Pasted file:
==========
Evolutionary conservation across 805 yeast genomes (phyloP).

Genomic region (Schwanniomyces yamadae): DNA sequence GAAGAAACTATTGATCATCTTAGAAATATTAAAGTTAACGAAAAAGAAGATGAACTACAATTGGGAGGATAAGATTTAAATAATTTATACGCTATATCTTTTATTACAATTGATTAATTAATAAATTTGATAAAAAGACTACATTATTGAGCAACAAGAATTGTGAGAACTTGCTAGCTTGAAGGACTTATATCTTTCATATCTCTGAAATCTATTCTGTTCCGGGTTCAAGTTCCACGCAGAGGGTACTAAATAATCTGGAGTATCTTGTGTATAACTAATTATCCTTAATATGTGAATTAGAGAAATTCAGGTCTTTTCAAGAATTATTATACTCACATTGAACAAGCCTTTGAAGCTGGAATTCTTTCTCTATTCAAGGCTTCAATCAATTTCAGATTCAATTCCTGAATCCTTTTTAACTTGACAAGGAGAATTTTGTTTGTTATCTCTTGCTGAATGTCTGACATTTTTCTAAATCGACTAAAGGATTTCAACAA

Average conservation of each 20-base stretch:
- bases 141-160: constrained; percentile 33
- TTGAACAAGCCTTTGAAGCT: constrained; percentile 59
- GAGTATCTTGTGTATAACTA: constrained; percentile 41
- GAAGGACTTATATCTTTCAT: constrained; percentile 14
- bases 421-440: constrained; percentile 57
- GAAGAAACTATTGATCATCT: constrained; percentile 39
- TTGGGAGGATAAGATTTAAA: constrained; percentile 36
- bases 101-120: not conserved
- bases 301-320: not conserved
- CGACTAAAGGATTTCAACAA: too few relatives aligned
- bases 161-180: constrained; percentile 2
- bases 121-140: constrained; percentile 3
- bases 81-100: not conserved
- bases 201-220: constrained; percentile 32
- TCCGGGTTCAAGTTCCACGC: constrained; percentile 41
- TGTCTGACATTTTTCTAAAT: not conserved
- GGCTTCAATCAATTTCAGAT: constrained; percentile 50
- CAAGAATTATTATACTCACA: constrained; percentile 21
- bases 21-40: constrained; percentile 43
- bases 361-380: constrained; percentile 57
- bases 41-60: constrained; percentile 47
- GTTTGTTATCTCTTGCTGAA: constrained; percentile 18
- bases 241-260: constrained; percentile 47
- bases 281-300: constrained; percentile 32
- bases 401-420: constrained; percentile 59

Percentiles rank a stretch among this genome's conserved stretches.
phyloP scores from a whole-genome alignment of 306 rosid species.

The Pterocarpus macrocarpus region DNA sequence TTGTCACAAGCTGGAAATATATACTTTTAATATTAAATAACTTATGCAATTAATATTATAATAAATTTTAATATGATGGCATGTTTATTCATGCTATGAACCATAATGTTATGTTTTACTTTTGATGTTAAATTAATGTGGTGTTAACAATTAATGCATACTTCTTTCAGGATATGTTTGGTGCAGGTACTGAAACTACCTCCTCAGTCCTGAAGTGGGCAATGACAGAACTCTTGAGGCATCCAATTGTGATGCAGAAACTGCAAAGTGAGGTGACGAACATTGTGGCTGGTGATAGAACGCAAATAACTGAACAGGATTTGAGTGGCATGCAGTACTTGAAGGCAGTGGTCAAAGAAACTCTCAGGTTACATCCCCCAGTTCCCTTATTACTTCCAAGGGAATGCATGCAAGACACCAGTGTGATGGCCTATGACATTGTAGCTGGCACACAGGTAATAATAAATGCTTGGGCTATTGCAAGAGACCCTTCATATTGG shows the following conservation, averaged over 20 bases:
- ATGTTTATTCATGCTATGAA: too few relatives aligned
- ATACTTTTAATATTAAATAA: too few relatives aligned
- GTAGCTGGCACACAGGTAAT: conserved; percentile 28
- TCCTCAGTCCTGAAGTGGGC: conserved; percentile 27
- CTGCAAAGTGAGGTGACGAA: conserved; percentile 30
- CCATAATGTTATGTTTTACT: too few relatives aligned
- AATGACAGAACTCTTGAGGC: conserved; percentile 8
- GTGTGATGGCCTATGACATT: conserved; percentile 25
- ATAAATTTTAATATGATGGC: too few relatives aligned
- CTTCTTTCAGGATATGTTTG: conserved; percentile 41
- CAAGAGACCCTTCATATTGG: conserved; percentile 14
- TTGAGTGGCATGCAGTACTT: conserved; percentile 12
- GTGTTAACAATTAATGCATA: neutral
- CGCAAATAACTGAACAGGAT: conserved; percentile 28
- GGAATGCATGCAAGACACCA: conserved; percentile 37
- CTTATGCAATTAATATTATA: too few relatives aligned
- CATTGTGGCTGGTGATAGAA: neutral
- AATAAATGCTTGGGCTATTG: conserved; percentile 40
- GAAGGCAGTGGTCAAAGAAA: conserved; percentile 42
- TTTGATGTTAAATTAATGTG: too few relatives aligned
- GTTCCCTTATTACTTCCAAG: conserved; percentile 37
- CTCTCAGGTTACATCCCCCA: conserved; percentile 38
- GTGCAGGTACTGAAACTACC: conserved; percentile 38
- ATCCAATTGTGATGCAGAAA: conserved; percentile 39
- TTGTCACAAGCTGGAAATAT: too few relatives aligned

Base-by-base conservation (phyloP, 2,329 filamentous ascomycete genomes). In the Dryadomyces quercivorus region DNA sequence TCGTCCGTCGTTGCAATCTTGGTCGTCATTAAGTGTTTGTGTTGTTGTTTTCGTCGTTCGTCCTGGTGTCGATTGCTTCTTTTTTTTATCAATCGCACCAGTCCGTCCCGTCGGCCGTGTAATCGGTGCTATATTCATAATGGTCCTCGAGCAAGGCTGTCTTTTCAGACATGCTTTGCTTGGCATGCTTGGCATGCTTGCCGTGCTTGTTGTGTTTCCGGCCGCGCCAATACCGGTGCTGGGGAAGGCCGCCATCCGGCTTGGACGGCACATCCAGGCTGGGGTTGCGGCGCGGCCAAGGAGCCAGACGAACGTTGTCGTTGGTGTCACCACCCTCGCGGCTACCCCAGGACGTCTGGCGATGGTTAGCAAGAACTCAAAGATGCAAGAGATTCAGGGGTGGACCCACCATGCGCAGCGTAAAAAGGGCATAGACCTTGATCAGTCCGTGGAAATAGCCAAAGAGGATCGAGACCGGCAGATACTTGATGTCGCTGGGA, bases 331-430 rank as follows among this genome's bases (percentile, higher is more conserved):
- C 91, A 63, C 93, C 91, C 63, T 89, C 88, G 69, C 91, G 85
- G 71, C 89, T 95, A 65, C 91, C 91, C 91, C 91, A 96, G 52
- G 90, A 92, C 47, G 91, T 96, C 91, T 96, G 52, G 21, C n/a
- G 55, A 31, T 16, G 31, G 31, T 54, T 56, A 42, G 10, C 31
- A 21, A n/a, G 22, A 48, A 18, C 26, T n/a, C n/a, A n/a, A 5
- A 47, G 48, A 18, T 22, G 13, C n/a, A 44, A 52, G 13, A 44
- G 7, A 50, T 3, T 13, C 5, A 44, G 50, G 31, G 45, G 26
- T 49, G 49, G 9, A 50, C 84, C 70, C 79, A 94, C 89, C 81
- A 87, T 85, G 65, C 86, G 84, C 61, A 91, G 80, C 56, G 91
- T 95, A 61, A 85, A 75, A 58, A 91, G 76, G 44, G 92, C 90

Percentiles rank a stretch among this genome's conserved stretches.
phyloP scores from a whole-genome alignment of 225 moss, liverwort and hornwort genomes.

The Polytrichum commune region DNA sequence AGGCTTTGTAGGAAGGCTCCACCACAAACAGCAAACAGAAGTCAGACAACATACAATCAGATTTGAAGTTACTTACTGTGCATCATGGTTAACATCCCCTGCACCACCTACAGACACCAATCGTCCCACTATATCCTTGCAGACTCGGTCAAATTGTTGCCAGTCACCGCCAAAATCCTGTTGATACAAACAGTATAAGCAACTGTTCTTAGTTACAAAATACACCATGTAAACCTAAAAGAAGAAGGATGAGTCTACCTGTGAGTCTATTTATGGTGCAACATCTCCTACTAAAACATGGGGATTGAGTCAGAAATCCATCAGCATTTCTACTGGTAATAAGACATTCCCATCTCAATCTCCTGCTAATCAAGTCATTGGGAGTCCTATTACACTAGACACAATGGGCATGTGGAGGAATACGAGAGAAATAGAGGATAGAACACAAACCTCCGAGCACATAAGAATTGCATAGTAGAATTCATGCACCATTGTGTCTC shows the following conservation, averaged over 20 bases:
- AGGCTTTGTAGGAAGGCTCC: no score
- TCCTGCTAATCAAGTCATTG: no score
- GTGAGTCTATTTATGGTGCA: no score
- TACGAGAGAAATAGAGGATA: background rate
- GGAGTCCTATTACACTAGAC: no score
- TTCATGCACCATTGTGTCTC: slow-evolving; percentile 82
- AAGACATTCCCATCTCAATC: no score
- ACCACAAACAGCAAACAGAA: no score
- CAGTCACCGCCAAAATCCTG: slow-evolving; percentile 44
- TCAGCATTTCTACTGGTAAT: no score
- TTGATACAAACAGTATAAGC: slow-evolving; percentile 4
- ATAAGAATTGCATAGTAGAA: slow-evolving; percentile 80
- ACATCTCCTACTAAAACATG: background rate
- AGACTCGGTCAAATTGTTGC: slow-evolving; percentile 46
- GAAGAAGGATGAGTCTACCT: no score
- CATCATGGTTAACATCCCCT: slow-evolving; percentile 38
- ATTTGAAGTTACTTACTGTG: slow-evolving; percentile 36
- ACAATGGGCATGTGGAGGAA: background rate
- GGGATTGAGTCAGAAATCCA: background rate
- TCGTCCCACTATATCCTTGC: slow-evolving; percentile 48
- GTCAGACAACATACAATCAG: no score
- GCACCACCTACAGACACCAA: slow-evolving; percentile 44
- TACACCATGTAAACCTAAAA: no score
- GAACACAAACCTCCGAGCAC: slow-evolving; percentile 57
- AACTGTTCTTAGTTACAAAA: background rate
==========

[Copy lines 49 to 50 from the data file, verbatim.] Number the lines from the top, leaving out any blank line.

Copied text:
- AATAAATGCTTGGGCTATTG: conserved; percentile 40
- GAAGGCAGTGGTCAAAGAAA: conserved; percentile 42